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Big 4 ISPs say their routers are safe from SHELLSHOCK hack attacks

BT, Virgin Media, Sky Broadband and TalkTalk have reassured customers their routers are not open to Shellshock attacks that allow hackers to take control.

The Shellshock hack only affects systems using the Bash interface (shell) and includes devices such as smartphones, tablets and routers, as well as Mac OS X computers, and can allow hackers to wipe systems or turning them into a controller to cause damage to other devices.

However, the four ISPs revealed their routers would not be vulnerable to attacks, neither would any router using BusyBox, which is an alternative Linux-based interface to Bash.

Routers including the BT Home Hub cannot be hacked using Shellshock
Routers including the BT Home Hub cannot be hacked using Shellshock

BT told telecoms industry blog ISPreview.co.uk: “At this time we do not believe that BT Home Hubs, BT Vision and YouView boxes are vulnerable. We are however conducting a thorough review of our estate, and continue to monitor the situation.”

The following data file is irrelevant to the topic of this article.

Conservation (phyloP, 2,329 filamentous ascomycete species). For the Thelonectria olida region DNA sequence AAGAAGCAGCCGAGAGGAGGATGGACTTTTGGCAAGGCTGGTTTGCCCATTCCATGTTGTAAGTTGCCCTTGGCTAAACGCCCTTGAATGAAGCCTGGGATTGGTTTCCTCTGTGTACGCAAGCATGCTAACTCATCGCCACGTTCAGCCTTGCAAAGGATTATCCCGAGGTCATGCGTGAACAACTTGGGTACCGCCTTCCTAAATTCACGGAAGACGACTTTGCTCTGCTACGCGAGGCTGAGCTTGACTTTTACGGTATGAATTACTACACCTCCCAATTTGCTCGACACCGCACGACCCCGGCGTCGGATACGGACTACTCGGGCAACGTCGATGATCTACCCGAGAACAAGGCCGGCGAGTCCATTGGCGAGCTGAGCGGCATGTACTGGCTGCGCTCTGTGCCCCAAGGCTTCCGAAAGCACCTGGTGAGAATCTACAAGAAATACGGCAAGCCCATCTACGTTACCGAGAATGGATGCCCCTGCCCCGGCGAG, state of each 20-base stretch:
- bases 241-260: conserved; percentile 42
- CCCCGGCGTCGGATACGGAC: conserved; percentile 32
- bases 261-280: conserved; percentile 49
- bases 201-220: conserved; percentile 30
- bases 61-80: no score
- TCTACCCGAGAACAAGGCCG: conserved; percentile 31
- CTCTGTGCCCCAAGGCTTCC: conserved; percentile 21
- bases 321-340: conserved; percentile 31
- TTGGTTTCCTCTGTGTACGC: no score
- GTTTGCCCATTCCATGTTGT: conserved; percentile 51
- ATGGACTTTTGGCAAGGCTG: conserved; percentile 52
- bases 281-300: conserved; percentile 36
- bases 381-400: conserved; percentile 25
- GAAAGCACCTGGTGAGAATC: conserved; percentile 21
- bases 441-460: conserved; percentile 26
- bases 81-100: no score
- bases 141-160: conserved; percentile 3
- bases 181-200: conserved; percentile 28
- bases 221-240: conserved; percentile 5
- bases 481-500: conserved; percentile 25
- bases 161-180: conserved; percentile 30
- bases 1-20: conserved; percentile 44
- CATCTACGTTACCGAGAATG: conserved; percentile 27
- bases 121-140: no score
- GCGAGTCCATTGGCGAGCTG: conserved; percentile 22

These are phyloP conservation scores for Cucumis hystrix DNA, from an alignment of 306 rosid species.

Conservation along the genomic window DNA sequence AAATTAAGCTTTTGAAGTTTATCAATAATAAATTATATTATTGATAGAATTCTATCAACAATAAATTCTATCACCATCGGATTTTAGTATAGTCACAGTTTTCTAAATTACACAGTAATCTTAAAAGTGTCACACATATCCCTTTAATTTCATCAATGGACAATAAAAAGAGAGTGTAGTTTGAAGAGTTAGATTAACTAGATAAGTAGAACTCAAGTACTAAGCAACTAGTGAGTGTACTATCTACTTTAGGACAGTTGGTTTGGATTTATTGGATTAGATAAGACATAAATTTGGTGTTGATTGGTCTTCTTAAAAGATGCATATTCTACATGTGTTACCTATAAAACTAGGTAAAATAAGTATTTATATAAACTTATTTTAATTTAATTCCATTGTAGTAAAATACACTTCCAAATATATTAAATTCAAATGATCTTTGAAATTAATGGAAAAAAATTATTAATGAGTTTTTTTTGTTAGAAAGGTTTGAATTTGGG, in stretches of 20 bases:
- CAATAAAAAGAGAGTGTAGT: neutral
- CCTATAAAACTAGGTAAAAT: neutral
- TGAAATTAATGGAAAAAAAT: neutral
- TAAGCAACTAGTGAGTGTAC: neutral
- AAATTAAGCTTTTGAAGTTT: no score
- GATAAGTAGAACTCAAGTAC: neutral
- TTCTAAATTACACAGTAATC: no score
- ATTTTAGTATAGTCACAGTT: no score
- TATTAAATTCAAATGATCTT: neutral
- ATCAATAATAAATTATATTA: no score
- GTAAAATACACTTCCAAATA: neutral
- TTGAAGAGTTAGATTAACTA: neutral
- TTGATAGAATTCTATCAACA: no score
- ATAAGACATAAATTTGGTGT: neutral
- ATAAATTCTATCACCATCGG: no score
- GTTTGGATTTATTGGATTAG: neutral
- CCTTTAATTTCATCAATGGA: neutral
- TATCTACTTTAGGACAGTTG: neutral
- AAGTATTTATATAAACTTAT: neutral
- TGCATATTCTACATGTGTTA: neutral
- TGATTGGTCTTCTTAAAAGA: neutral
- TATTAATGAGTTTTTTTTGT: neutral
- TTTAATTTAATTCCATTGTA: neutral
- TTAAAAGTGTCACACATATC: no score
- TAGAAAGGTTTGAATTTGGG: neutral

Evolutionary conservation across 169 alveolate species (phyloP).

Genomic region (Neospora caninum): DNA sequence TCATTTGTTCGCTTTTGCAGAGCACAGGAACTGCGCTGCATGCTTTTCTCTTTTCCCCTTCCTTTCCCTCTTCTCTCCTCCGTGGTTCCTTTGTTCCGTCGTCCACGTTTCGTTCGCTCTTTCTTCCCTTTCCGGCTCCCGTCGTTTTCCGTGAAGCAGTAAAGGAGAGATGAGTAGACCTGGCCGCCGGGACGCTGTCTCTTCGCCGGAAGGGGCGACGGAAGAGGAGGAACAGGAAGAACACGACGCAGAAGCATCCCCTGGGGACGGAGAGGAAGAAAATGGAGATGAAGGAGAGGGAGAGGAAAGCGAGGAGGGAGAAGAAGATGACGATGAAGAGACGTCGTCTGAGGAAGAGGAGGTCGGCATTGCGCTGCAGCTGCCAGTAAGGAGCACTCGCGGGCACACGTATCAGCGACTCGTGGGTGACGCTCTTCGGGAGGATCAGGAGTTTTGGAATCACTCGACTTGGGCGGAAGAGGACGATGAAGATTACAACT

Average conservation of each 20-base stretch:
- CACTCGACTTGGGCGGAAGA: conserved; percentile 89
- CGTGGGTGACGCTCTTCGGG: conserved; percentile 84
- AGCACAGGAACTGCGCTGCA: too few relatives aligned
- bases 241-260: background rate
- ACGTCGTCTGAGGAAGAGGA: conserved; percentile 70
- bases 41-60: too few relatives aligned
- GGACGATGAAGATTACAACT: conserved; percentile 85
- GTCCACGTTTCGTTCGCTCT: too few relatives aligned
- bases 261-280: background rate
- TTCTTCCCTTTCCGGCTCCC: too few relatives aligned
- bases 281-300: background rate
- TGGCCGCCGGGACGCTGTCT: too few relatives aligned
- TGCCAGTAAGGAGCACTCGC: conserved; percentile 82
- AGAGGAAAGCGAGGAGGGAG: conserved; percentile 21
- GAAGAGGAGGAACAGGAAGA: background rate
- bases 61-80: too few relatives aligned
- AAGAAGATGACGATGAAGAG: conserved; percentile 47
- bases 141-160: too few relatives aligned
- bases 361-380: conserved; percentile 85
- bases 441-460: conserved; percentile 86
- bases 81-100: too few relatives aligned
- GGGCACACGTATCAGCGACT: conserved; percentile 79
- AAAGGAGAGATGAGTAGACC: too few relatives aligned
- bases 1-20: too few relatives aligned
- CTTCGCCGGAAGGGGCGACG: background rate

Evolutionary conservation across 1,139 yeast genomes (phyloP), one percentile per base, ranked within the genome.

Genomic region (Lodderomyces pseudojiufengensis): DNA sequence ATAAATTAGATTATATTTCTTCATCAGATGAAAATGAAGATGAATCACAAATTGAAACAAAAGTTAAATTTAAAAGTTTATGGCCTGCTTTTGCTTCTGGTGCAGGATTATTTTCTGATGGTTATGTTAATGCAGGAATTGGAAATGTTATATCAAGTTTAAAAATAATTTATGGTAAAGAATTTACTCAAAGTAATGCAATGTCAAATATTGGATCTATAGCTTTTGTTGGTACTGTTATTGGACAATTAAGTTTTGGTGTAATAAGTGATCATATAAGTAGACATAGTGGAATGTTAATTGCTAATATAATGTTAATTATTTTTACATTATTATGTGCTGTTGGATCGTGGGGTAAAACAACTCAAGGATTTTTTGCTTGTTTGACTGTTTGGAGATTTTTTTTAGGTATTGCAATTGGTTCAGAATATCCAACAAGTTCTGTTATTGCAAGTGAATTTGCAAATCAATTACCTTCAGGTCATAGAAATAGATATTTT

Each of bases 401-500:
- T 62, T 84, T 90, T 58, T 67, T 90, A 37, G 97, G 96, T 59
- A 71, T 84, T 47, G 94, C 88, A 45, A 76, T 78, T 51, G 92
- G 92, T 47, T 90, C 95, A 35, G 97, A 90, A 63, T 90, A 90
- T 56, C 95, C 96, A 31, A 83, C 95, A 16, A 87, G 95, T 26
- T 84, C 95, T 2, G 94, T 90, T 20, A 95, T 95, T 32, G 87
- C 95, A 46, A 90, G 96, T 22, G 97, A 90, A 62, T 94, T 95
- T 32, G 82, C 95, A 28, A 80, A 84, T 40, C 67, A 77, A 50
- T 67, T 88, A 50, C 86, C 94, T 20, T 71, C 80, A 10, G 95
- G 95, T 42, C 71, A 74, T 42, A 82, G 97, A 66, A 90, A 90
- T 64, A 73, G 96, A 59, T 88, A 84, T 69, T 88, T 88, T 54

While Virgin Media said: “We can confirm that all versions of the Super Hub supplied by Virgin Media have been tested and are not vulnerable to the Shellshock/Bash bug,” and Sky reassured customers that there are no issues with its routers.

TalkTalk was the final of the big four ISPs to release a statement about the Shellshock exploit: “Although our routers are not affected, customers should ensure they are protecting themselves if they are running web servers.

“Customers can get general advice on protecting themselves by visiting help.talktalk.co.uk. Our customers using other routers should seek advice from their manufacturers.”

Hacking vulnerabilities in retail router products made by Asus, Belkin, Netgear and Trendnet were exposed at this summer’s DefCon 22 security conference, while security researcher Eloi Vanderbeken found flaws in Cisco, Linksys, and Netgear routers, and in January EE was forced to update its BrightBox router after a customer found it was easily opened up to malicious use.

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